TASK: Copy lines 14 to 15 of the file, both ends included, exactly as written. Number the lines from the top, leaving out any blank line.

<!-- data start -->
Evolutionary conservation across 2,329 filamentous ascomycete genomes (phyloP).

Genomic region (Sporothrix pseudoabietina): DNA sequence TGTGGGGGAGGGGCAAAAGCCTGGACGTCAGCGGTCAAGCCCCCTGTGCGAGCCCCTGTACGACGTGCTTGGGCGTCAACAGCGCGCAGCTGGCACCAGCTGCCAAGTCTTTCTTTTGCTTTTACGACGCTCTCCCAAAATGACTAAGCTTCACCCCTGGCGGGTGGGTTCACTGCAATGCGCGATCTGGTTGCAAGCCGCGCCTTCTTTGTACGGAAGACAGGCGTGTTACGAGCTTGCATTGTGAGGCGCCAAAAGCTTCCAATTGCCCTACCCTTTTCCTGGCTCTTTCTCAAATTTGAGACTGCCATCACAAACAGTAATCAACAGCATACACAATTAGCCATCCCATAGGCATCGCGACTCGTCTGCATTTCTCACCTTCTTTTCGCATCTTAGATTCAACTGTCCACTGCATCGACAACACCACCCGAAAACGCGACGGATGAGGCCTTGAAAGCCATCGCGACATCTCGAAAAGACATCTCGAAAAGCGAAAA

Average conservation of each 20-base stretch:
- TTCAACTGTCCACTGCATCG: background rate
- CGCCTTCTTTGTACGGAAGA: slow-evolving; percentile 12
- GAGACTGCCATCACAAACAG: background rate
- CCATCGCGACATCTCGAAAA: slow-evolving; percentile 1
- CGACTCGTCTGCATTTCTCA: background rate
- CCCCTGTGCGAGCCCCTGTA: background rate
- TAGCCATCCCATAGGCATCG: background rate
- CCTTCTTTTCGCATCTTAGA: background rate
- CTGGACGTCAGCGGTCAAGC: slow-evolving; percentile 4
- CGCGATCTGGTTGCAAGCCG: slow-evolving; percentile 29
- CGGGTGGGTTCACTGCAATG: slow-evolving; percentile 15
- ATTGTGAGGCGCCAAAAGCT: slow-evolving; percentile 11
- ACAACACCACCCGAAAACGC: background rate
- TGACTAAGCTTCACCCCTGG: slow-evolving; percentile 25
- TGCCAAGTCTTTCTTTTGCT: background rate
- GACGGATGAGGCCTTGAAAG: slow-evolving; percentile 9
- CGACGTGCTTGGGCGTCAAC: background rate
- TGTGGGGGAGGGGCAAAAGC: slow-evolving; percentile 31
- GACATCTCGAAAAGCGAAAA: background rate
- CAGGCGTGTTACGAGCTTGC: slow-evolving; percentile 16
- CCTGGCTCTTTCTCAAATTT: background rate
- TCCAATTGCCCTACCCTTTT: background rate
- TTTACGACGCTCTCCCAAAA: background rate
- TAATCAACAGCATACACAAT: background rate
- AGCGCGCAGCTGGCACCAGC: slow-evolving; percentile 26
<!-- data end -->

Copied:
- CGGGTGGGTTCACTGCAATG: slow-evolving; percentile 15
- ATTGTGAGGCGCCAAAAGCT: slow-evolving; percentile 11